Demonstrators Picket Bishop Timlin
By Charu Gupta and Christopher J. Kelly
Scranton Times [Scranton PA]
February 3, 2003
The battle over alleged sexual misconduct by a pair of area priests became a street fight Sunday, as a handful of protesters picketed Mass at St. Peter's Cathedral in Scranton.
About six people gathered outside the cathedral on Wyoming Avenue around 9 a.m., carrying signs and distributing fliers that denounced the Revs. Carlos Urrutigoity and Eric Ensey and accused Bishop James C. Timlin and The Times-Tribune newspapers of "covering up for pedophiles."
"We are devout, obedient Catholics, but our obedience is not a blind obedience," said protest leader Jeffrey Bond, Ph.D. "We see no inconsistency between being devout and protesting the bishop for protecting predators."
Since last April, Mr. Bond and his allies have used the Internet and other media to make widespread allegations of financial abuse, fraud and homosexual molestation by members of the Society of St. John, a small group of Catholic priests in Pike County. They have also accused Bishop Timlin of covering up for the priests.
Members of the Shohola-based society, the Revs. Urrutigoity and Ensey have been accused of sexual misconduct with a young man they met at St. Gregory's Academy in Elmhurst. Now in his 20s, the unidentified man and his family have filed a federal civil action against the priests, who have denied the allegations.
In addition to the priests, defendants in the civil action include the Society of St. John, Bishop Timlin, the Priestly Fraternity of St. Peter and St. Gregory's Academy. The Fraternity of St. Peter operates St. Gregory's.
Lackawanna County District Attorney Andy Jarbola investigated the allegations, but said he could not prosecute because the statute of limitations had expired. At the most, he explained, the actions described by the alleged victim would have reached the level of misdemeanor, which means the charges must be filed within two years. That time expired May 16, 2001, he said.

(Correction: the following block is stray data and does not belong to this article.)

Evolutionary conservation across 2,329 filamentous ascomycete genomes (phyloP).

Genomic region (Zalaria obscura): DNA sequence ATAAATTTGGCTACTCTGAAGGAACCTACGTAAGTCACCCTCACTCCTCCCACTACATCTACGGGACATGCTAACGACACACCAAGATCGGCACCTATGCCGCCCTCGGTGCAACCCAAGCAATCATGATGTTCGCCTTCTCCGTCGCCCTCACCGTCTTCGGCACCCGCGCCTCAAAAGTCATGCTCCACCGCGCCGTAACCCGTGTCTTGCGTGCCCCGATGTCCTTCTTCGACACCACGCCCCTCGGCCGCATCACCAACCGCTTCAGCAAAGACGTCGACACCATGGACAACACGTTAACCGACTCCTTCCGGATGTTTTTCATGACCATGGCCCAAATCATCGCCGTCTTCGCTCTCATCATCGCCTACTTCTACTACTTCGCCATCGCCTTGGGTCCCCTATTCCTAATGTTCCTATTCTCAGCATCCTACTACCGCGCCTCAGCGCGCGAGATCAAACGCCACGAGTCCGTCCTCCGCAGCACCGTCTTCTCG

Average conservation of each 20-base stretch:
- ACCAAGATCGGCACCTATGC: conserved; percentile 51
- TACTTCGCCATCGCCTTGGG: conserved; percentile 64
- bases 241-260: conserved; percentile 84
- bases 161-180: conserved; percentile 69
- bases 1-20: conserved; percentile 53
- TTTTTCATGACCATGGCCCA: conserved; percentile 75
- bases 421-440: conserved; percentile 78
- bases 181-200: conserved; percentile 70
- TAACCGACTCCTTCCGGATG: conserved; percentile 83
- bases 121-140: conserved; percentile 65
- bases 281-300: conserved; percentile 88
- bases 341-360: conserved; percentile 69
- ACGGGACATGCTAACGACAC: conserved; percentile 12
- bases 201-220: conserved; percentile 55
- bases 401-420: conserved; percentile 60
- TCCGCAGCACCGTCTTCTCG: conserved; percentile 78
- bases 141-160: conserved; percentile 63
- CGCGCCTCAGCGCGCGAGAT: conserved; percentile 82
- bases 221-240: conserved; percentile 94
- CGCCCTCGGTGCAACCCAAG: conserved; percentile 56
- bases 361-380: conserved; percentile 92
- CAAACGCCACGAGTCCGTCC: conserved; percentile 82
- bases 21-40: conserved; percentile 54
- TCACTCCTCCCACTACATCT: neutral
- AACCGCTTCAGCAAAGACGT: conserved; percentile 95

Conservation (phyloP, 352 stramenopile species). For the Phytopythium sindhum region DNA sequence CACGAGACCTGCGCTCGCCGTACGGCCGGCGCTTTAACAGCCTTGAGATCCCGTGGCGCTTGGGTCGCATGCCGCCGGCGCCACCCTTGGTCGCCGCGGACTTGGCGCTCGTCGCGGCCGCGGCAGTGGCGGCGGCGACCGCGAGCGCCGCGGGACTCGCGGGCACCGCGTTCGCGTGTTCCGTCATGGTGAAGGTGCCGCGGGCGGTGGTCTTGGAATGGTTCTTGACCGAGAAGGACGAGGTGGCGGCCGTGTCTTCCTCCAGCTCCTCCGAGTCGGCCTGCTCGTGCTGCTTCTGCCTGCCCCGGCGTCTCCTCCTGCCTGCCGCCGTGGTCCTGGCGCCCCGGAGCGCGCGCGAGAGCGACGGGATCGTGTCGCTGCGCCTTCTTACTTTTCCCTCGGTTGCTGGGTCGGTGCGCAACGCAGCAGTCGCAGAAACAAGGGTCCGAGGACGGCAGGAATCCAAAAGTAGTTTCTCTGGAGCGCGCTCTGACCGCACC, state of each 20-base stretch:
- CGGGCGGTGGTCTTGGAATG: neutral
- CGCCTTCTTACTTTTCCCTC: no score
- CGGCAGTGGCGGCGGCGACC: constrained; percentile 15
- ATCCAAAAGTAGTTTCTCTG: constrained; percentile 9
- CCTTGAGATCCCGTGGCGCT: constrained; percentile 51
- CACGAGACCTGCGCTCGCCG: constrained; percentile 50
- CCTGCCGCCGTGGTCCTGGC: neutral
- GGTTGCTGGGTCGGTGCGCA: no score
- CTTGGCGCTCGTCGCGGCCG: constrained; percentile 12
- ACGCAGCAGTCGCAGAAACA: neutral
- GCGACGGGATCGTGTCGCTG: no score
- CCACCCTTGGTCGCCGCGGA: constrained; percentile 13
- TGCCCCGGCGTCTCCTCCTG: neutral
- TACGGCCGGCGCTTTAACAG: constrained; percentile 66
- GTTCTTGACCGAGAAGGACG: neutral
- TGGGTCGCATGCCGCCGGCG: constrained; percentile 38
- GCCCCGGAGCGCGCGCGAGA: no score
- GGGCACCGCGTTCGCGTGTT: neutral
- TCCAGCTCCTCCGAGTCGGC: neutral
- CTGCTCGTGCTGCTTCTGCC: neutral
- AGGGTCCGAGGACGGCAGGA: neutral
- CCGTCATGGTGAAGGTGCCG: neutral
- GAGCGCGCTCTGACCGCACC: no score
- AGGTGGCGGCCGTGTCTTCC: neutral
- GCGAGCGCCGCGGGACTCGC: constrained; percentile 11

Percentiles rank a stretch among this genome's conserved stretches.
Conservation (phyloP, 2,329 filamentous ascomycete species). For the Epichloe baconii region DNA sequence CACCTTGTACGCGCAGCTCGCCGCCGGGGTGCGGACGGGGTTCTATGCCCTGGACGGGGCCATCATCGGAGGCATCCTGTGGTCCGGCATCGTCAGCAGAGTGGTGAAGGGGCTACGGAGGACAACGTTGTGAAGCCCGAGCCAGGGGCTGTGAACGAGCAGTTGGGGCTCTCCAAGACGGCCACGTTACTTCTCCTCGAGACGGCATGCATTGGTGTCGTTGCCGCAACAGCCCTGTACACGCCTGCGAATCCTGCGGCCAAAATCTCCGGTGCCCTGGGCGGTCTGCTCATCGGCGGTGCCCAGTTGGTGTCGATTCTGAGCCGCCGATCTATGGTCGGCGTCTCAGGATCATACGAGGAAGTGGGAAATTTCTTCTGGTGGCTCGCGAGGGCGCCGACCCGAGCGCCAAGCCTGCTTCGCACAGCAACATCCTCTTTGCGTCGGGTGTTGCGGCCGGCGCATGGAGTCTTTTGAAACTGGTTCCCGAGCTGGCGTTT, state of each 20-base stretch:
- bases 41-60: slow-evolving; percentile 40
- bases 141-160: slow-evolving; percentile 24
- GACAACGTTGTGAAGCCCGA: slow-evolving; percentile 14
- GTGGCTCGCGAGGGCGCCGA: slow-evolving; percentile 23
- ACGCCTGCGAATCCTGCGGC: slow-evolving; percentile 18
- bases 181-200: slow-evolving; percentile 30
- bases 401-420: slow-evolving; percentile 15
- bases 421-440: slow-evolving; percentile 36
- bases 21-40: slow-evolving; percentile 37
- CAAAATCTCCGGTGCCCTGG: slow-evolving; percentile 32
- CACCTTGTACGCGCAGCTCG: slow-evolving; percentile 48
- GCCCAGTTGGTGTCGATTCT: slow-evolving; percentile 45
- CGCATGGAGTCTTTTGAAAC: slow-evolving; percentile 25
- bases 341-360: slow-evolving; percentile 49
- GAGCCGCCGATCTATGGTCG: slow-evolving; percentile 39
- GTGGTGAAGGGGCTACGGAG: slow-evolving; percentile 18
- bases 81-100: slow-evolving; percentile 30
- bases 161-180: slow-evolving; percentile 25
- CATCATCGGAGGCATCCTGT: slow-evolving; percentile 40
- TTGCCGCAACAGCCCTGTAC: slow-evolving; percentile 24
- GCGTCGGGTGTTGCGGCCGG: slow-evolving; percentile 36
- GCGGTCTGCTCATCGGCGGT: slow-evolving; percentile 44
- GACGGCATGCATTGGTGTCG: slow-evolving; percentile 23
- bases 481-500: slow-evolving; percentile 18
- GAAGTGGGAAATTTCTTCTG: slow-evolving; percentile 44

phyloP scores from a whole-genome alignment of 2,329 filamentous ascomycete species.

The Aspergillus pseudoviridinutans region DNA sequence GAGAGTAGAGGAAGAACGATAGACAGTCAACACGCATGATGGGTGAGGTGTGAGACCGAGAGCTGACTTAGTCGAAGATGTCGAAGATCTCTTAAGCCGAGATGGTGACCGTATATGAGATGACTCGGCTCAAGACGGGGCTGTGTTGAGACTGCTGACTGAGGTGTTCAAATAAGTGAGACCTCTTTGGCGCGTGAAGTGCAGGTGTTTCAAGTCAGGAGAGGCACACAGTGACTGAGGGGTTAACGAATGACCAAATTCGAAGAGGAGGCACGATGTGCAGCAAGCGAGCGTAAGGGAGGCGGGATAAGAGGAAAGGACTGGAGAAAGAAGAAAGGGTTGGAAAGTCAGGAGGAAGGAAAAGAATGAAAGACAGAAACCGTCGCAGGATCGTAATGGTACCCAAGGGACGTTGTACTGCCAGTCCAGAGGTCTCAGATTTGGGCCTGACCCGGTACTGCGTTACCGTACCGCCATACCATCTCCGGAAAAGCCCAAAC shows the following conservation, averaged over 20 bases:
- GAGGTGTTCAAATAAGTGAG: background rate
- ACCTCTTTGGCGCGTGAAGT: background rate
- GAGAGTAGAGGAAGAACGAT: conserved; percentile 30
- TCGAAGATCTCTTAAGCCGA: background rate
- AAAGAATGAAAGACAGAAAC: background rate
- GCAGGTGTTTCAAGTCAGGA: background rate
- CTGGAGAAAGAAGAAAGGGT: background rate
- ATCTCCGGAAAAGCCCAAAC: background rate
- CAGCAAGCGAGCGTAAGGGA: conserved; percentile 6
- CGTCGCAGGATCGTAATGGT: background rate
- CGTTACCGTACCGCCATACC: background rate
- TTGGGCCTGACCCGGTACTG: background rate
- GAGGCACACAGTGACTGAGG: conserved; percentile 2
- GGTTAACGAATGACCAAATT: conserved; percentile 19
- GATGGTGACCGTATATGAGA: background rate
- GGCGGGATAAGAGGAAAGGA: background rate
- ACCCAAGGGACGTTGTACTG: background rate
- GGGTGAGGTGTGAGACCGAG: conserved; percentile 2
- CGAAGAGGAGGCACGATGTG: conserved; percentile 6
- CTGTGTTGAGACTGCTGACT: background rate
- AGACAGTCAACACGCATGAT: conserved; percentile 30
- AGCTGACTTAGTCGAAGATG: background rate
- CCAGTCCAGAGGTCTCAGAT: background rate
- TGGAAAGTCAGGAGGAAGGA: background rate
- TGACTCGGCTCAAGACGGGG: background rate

Mr. Jarbola said he forwarded information on the case to law enforcement authorities in Monroe and Pike counties. He also sent information to authorities in Santa Paula, Calif., because the man alleged sexual misconduct while visiting Father Ensey's home there.
On Bishop Timlin's order, both men have been living privately and have been forbidden to act as priests in public since the investigation began.
Dr. Bond is also suing the Society of Saint John, which hired him in May 2000 to head the College of St. Justin Martyr, which still exits only as an idea. The relationship between Dr. Bond and Father Urrutigoity eventually soured, and Dr. Bond and the Rev. Richard Munkelt, who resigned from the society, asked Bishop Timlin to separate the college from the society and let them run it.
The bishop tried to mediate the dispute, but when his efforts failed, he refused Dr. Bond's and Father Munkelt's request, saying their plan equaled "a hostile takeover."
Shortly after their request was denied, Dr. Bond and Father Munkelt told the bishop that Society of St. John priests had engaged in sexual misconduct.
"We brought to the bishop's attention that there were priests sleeping with boys," said Dr. Bond, who presented Bishop Timlin with affidavits from boys testifying that the Revs. Urrutigoity and Ensey had given them alcohol and then slept with them.